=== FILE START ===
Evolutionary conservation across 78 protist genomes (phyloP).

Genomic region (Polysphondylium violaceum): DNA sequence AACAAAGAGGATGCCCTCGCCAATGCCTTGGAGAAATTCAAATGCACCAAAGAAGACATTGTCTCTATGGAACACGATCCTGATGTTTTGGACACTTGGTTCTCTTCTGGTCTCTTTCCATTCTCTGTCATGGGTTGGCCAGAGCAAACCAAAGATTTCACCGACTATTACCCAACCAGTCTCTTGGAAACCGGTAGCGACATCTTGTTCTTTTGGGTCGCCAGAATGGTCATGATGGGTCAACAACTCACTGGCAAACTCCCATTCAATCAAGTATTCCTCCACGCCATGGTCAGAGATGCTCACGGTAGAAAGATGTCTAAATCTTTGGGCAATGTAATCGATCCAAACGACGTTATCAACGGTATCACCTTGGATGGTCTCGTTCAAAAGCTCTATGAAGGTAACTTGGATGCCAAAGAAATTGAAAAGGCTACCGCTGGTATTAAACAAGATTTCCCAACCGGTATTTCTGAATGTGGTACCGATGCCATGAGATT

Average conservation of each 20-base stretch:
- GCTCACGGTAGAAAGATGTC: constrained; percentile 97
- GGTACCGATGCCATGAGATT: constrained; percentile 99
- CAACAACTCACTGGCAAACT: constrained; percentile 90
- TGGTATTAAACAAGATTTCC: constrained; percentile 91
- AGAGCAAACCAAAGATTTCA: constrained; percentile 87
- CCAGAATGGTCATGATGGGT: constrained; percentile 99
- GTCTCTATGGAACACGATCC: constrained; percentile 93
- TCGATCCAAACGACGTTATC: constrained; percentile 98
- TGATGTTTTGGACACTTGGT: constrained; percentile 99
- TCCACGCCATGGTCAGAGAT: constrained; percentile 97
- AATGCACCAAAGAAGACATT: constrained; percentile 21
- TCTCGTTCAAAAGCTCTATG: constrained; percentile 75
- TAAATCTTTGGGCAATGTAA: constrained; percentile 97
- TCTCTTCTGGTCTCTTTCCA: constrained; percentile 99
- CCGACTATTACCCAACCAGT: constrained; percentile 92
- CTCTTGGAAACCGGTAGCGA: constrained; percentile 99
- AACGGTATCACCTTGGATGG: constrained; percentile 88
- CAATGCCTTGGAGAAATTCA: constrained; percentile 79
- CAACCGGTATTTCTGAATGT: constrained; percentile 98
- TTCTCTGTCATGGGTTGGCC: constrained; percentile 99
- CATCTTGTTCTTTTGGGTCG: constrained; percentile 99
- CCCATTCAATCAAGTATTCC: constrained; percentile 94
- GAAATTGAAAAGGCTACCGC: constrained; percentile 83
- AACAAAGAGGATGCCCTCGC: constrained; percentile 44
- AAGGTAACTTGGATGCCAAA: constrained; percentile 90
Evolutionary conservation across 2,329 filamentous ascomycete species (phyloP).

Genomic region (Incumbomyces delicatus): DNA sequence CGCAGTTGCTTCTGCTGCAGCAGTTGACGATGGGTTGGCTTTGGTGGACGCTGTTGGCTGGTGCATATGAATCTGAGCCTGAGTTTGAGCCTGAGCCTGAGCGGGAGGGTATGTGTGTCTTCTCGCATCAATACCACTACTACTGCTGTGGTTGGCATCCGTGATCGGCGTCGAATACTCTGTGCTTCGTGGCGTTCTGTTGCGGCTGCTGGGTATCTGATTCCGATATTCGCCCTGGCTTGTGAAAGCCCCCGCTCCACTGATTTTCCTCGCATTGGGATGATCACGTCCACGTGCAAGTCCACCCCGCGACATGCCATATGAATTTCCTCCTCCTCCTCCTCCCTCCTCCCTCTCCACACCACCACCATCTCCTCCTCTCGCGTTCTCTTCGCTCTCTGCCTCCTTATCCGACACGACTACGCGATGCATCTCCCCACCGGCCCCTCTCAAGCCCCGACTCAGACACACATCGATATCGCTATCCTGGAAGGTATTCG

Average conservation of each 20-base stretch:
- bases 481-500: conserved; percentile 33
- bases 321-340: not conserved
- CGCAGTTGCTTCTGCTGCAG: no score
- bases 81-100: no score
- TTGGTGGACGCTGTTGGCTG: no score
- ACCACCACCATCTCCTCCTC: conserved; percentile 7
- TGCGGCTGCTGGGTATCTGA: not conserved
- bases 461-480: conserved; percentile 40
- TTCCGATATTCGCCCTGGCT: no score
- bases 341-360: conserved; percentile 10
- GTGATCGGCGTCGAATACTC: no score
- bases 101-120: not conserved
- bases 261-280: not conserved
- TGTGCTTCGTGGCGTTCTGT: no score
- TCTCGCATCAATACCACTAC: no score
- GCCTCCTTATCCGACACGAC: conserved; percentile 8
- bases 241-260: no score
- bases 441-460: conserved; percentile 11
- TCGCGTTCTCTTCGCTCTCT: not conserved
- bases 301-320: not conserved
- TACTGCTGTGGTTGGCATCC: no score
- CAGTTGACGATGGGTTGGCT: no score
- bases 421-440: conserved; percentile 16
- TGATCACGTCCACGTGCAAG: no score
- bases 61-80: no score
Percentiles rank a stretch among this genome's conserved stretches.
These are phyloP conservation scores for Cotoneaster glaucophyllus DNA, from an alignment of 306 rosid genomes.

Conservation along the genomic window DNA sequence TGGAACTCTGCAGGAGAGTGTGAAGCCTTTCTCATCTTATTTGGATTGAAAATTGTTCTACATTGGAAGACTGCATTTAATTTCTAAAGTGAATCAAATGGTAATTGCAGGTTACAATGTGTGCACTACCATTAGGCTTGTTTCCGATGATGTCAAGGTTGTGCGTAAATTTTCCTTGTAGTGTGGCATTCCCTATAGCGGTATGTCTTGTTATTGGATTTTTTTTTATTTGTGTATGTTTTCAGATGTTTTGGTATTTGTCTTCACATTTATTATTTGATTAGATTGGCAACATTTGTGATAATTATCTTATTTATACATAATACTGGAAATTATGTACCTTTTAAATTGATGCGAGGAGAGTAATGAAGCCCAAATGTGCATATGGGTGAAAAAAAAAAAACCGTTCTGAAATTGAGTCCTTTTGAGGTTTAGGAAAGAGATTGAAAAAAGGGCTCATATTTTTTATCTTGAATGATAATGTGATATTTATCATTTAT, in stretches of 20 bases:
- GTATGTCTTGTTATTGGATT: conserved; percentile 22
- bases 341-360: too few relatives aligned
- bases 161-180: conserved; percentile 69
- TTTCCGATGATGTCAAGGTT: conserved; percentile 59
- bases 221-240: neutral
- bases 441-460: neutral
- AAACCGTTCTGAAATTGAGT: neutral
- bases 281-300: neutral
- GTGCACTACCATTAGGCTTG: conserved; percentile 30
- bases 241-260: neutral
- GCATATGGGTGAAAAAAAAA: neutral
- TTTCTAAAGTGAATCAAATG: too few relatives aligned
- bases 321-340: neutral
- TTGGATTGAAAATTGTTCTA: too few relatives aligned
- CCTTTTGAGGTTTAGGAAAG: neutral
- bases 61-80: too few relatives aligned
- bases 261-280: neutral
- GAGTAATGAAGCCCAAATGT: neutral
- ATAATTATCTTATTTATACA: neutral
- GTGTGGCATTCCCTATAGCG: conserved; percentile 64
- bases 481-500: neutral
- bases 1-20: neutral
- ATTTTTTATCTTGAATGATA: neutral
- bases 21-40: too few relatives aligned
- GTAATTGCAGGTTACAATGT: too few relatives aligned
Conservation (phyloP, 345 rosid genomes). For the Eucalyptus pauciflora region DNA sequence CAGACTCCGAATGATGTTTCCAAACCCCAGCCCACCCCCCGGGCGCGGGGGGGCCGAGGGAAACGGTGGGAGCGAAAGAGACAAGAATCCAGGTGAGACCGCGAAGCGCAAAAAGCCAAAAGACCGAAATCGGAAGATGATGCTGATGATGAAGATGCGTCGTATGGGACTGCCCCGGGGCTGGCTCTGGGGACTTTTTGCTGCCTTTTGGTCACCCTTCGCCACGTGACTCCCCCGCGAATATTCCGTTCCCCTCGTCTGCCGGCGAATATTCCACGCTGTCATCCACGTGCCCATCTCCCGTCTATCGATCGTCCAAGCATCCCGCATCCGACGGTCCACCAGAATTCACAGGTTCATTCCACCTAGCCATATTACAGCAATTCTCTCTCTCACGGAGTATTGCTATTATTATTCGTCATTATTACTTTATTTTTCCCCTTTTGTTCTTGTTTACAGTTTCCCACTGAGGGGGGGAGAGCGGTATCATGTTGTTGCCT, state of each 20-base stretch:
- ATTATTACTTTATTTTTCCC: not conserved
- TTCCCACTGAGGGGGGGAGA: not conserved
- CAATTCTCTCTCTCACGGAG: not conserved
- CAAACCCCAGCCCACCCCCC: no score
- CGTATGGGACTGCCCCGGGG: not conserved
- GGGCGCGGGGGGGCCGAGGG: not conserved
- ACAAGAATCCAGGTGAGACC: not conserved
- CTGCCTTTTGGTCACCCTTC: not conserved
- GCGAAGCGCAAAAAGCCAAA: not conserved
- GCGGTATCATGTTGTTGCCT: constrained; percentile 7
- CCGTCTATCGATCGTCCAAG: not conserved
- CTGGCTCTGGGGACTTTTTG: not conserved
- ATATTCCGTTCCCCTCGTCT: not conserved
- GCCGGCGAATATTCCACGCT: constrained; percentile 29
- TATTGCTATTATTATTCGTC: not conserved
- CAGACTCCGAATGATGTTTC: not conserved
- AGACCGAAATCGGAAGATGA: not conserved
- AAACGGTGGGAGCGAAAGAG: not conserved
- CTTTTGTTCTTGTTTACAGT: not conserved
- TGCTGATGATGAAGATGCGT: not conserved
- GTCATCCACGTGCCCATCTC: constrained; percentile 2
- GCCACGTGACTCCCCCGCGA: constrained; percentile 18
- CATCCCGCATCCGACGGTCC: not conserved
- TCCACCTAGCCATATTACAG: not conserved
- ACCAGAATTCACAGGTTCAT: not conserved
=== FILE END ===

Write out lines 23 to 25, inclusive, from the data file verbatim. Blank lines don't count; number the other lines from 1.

- TTCTCTGTCATGGGTTGGCC: constrained; percentile 99
- CATCTTGTTCTTTTGGGTCG: constrained; percentile 99
- CCCATTCAATCAAGTATTCC: constrained; percentile 94